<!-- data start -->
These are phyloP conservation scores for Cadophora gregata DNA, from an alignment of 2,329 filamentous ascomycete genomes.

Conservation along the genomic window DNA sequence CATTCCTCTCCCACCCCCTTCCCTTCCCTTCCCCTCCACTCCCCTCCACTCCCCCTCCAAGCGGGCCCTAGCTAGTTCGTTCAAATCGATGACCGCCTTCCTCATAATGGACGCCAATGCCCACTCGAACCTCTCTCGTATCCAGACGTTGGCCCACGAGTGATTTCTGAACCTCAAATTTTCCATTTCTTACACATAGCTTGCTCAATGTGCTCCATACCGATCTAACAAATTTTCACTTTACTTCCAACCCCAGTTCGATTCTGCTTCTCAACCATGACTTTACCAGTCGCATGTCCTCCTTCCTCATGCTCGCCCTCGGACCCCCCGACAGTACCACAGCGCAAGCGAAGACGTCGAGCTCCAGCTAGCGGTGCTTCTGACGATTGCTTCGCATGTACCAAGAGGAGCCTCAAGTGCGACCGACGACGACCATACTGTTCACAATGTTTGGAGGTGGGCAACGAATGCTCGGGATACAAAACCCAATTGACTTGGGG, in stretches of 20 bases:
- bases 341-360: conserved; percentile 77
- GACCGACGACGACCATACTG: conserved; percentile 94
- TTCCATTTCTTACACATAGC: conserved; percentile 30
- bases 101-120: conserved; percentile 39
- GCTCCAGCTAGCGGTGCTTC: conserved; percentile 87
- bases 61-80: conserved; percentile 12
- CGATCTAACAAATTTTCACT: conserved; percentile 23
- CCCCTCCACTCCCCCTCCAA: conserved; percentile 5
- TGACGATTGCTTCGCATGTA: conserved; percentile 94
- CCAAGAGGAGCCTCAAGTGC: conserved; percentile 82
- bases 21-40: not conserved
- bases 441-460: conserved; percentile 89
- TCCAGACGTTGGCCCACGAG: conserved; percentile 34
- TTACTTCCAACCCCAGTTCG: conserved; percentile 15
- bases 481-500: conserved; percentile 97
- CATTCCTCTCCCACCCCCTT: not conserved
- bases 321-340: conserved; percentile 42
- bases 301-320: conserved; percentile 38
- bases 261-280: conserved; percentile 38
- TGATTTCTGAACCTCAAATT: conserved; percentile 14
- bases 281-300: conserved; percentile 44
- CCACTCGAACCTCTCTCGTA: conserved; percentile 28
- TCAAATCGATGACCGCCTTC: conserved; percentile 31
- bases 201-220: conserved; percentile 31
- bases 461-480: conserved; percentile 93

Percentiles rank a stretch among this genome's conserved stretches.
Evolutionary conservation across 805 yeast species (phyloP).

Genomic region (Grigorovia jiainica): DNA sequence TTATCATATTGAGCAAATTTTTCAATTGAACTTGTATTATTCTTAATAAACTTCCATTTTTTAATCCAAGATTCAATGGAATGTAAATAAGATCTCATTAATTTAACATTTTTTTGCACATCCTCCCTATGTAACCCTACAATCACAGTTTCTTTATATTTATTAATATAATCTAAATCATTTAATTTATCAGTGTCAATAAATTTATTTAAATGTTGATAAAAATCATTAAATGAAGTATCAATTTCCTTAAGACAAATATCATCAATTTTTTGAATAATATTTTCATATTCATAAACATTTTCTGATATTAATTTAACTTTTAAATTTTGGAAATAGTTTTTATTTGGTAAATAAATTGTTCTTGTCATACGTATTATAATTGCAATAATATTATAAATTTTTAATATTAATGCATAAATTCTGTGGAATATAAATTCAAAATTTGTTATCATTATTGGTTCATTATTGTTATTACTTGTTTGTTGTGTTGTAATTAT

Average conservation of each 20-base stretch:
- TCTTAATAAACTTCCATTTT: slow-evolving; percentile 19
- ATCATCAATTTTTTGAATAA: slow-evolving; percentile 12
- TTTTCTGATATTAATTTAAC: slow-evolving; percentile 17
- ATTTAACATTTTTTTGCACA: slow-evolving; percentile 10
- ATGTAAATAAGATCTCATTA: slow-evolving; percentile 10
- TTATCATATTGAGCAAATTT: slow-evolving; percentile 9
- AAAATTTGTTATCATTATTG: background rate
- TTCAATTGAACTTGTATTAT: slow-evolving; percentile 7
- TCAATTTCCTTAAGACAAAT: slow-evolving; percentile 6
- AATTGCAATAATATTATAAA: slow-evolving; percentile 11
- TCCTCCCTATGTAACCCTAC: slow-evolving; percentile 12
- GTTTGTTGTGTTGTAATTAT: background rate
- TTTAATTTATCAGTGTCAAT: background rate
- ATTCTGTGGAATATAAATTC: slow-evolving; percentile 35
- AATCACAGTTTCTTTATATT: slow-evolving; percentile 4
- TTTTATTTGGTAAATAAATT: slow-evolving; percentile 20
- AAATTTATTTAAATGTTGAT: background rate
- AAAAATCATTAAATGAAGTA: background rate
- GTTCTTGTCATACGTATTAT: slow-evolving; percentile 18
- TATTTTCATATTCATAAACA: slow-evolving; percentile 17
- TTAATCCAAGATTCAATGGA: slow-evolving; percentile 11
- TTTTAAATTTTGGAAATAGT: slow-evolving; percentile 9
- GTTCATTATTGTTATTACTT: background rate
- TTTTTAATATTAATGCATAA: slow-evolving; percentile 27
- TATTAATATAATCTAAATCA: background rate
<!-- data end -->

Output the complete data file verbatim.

These are phyloP conservation scores for Cadophora gregata DNA, from an alignment of 2,329 filamentous ascomycete genomes.

Conservation along the genomic window DNA sequence CATTCCTCTCCCACCCCCTTCCCTTCCCTTCCCCTCCACTCCCCTCCACTCCCCCTCCAAGCGGGCCCTAGCTAGTTCGTTCAAATCGATGACCGCCTTCCTCATAATGGACGCCAATGCCCACTCGAACCTCTCTCGTATCCAGACGTTGGCCCACGAGTGATTTCTGAACCTCAAATTTTCCATTTCTTACACATAGCTTGCTCAATGTGCTCCATACCGATCTAACAAATTTTCACTTTACTTCCAACCCCAGTTCGATTCTGCTTCTCAACCATGACTTTACCAGTCGCATGTCCTCCTTCCTCATGCTCGCCCTCGGACCCCCCGACAGTACCACAGCGCAAGCGAAGACGTCGAGCTCCAGCTAGCGGTGCTTCTGACGATTGCTTCGCATGTACCAAGAGGAGCCTCAAGTGCGACCGACGACGACCATACTGTTCACAATGTTTGGAGGTGGGCAACGAATGCTCGGGATACAAAACCCAATTGACTTGGGG, in stretches of 20 bases:
- bases 341-360: conserved; percentile 77
- GACCGACGACGACCATACTG: conserved; percentile 94
- TTCCATTTCTTACACATAGC: conserved; percentile 30
- bases 101-120: conserved; percentile 39
- GCTCCAGCTAGCGGTGCTTC: conserved; percentile 87
- bases 61-80: conserved; percentile 12
- CGATCTAACAAATTTTCACT: conserved; percentile 23
- CCCCTCCACTCCCCCTCCAA: conserved; percentile 5
- TGACGATTGCTTCGCATGTA: conserved; percentile 94
- CCAAGAGGAGCCTCAAGTGC: conserved; percentile 82
- bases 21-40: not conserved
- bases 441-460: conserved; percentile 89
- TCCAGACGTTGGCCCACGAG: conserved; percentile 34
- TTACTTCCAACCCCAGTTCG: conserved; percentile 15
- bases 481-500: conserved; percentile 97
- CATTCCTCTCCCACCCCCTT: not conserved
- bases 321-340: conserved; percentile 42
- bases 301-320: conserved; percentile 38
- bases 261-280: conserved; percentile 38
- TGATTTCTGAACCTCAAATT: conserved; percentile 14
- bases 281-300: conserved; percentile 44
- CCACTCGAACCTCTCTCGTA: conserved; percentile 28
- TCAAATCGATGACCGCCTTC: conserved; percentile 31
- bases 201-220: conserved; percentile 31
- bases 461-480: conserved; percentile 93

Percentiles rank a stretch among this genome's conserved stretches.
Evolutionary conservation across 805 yeast species (phyloP).

Genomic region (Grigorovia jiainica): DNA sequence TTATCATATTGAGCAAATTTTTCAATTGAACTTGTATTATTCTTAATAAACTTCCATTTTTTAATCCAAGATTCAATGGAATGTAAATAAGATCTCATTAATTTAACATTTTTTTGCACATCCTCCCTATGTAACCCTACAATCACAGTTTCTTTATATTTATTAATATAATCTAAATCATTTAATTTATCAGTGTCAATAAATTTATTTAAATGTTGATAAAAATCATTAAATGAAGTATCAATTTCCTTAAGACAAATATCATCAATTTTTTGAATAATATTTTCATATTCATAAACATTTTCTGATATTAATTTAACTTTTAAATTTTGGAAATAGTTTTTATTTGGTAAATAAATTGTTCTTGTCATACGTATTATAATTGCAATAATATTATAAATTTTTAATATTAATGCATAAATTCTGTGGAATATAAATTCAAAATTTGTTATCATTATTGGTTCATTATTGTTATTACTTGTTTGTTGTGTTGTAATTAT

Average conservation of each 20-base stretch:
- TCTTAATAAACTTCCATTTT: slow-evolving; percentile 19
- ATCATCAATTTTTTGAATAA: slow-evolving; percentile 12
- TTTTCTGATATTAATTTAAC: slow-evolving; percentile 17
- ATTTAACATTTTTTTGCACA: slow-evolving; percentile 10
- ATGTAAATAAGATCTCATTA: slow-evolving; percentile 10
- TTATCATATTGAGCAAATTT: slow-evolving; percentile 9
- AAAATTTGTTATCATTATTG: background rate
- TTCAATTGAACTTGTATTAT: slow-evolving; percentile 7
- TCAATTTCCTTAAGACAAAT: slow-evolving; percentile 6
- AATTGCAATAATATTATAAA: slow-evolving; percentile 11
- TCCTCCCTATGTAACCCTAC: slow-evolving; percentile 12
- GTTTGTTGTGTTGTAATTAT: background rate
- TTTAATTTATCAGTGTCAAT: background rate
- ATTCTGTGGAATATAAATTC: slow-evolving; percentile 35
- AATCACAGTTTCTTTATATT: slow-evolving; percentile 4
- TTTTATTTGGTAAATAAATT: slow-evolving; percentile 20
- AAATTTATTTAAATGTTGAT: background rate
- AAAAATCATTAAATGAAGTA: background rate
- GTTCTTGTCATACGTATTAT: slow-evolving; percentile 18
- TATTTTCATATTCATAAACA: slow-evolving; percentile 17
- TTAATCCAAGATTCAATGGA: slow-evolving; percentile 11
- TTTTAAATTTTGGAAATAGT: slow-evolving; percentile 9
- GTTCATTATTGTTATTACTT: background rate
- TTTTTAATATTAATGCATAA: slow-evolving; percentile 27
- TATTAATATAATCTAAATCA: background rate